OPINION: The refusal of both Damien O'Connor and PM Jacinda Ardern to release some of the correspondence they received about Groundswell begs a question or two.
Before he left NZ, O'Connor told Rural News that while both the negotiations are ongoing, some direct political discussions are necessary to help get through a couple of "tricky issues".
"Agriculture is clearly sensitive for us and geographical indicators and investment in financial services are at the fore in the UK," he says.
"There are plenty of issues around the fringes and while our trade negotiators have been doing an exceptional job to get us to where we are, we just have to try and maintain the momentum and get through these difficult issues."
O'Connor's trip is the first major visit overseas by a NZ minister since the Covid-19 pandemic began. In past negotiations of this type, NZ politicians and officials would have been heading to Europe on a regular basis, building relationships and lobbying potential supporters.
O'Connor's trip will take about nine days and on the way to Europe he will make a short stop in Singapore to meet with that country's trade minister.
However, his focus is very much on the UK and Europe, which is jampacked with key meetings.
"I have got meetings with Trade Minister Liz Truss in the UK and then with other agricultural leaders, including representatives of the National Farmers Union (NFU)," he told Rural News.
"In Brussels, I'll be meeting with the EU Trade Commissioner Valdis Dombrovskis and Agricultural Commissioner Janusz Wojciechowski. I'll also be meeting some European parliamentarians who are involved in the FTA talks and some of the appropriate committees of the EU. I will be going to France to meet with the French trade minister Franck Riester."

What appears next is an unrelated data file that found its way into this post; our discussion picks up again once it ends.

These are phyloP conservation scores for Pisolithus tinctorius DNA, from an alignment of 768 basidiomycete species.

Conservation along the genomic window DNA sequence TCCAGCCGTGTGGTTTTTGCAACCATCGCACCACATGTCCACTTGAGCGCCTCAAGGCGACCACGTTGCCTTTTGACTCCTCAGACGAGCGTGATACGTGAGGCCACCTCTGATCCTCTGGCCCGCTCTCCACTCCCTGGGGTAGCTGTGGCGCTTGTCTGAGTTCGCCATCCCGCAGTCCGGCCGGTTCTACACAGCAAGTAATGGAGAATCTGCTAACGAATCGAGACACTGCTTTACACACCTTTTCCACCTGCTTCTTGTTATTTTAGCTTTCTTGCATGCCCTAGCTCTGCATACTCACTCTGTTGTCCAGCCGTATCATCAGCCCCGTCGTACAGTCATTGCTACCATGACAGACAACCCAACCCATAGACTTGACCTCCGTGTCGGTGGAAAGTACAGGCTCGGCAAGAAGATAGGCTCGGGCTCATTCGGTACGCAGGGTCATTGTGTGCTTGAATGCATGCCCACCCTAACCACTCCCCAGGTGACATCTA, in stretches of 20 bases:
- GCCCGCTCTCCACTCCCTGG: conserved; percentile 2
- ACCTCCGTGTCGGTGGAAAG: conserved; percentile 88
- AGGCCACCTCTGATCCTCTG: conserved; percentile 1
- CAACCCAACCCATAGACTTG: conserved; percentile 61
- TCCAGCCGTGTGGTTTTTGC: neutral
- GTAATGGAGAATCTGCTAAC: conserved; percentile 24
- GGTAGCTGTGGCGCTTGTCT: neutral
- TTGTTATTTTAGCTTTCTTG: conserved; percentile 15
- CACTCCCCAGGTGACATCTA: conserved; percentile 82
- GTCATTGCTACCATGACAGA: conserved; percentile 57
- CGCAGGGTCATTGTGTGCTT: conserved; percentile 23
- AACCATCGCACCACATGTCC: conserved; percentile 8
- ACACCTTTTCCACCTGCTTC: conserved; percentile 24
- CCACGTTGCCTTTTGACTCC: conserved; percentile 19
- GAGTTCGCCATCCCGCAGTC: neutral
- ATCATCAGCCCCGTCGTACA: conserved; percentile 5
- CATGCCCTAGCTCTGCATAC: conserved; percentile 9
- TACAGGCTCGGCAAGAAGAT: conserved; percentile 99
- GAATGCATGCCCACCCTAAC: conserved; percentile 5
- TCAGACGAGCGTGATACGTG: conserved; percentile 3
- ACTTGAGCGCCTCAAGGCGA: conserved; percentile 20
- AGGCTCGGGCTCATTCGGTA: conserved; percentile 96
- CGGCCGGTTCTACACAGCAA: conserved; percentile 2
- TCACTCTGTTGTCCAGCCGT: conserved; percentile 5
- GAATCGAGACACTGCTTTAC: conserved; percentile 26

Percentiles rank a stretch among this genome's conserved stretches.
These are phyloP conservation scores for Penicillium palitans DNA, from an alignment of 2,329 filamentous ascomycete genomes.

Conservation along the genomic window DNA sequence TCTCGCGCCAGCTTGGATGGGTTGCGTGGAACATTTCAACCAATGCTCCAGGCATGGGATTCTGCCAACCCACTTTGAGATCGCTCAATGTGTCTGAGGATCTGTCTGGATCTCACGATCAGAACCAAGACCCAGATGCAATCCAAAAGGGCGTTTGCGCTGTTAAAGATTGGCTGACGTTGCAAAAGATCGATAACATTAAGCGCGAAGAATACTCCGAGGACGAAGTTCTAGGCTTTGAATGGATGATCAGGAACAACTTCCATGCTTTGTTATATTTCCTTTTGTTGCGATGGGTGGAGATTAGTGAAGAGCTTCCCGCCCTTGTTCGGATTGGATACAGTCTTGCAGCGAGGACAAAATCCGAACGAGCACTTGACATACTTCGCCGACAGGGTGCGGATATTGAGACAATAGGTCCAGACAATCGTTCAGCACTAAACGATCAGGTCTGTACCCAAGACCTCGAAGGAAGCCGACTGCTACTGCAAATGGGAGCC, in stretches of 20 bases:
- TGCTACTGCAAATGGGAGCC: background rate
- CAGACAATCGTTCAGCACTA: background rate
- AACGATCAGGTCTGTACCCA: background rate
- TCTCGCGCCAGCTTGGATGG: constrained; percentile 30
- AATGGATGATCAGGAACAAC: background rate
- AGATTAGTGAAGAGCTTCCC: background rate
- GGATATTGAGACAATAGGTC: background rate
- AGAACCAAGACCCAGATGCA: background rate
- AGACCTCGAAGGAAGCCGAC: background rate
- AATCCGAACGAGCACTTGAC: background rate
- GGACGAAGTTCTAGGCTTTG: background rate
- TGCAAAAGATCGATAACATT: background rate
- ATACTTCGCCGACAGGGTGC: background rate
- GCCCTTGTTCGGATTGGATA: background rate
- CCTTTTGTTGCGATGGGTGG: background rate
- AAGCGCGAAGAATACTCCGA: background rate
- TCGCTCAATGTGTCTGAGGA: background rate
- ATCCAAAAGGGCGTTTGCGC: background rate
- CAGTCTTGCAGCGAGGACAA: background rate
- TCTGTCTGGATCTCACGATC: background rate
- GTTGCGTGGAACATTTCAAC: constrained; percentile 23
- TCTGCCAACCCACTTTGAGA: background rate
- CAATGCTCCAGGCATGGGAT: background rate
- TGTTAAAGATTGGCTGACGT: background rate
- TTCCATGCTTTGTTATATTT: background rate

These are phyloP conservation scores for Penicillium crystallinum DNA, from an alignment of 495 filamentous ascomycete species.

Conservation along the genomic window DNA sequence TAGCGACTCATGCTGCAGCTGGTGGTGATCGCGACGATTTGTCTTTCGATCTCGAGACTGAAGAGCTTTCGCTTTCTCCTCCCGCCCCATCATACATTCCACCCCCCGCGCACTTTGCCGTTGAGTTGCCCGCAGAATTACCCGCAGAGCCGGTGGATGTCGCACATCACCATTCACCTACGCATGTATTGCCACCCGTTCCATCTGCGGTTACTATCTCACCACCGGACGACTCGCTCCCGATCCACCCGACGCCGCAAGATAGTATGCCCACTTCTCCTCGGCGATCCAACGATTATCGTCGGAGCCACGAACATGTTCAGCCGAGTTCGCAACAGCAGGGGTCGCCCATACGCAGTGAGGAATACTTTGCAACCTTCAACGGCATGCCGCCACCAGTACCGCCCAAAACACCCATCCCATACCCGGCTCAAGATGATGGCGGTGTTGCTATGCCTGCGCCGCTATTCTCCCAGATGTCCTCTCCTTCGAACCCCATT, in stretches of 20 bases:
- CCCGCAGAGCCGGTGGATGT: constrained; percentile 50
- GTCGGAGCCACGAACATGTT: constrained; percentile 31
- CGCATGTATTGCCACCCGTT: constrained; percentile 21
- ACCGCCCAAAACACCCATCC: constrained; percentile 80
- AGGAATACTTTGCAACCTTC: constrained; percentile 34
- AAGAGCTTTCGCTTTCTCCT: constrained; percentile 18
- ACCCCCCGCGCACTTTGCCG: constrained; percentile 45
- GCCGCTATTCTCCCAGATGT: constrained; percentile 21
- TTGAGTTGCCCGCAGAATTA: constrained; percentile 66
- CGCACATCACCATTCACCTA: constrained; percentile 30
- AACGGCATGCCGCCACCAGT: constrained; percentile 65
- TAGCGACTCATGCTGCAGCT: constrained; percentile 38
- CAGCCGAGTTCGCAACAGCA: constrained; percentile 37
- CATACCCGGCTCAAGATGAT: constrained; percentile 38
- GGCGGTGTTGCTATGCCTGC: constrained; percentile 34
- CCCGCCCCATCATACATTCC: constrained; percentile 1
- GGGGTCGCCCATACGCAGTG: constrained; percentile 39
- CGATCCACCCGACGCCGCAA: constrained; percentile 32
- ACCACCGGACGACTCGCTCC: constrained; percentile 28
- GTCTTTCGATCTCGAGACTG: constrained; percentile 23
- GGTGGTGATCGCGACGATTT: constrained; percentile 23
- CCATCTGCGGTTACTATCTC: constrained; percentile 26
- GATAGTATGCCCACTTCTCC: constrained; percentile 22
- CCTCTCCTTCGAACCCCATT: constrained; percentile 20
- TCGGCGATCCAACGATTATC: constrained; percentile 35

One of the challenges for the NZ/EU FTA is the ratification process, whereby all 27 member states must approve any agreement. O'Connor acknowledges the ratification process is complex.
He says both FTAs are at similar stages of development - even though talks with the EU are in the 11th round and the UK in the 5th. Both are reaching a time when the tricky and sensitive issues are emerging.
"I hope that by undertaking this trip in difficult Covid times will demonstrate to them the importance we place on both these agreements," O'Connor says. "I believe that both the UK and EU see the value in agreements with NZ and we have to build off that."
Even though he will meet key people on his trips, due to the limitations of Covid protocols, there will be no large gatherings with numbers in a room.
"We have to be ambitious that we will have made substantive progress by the end of the year, but there is lots of work still to be done," O'Connor says.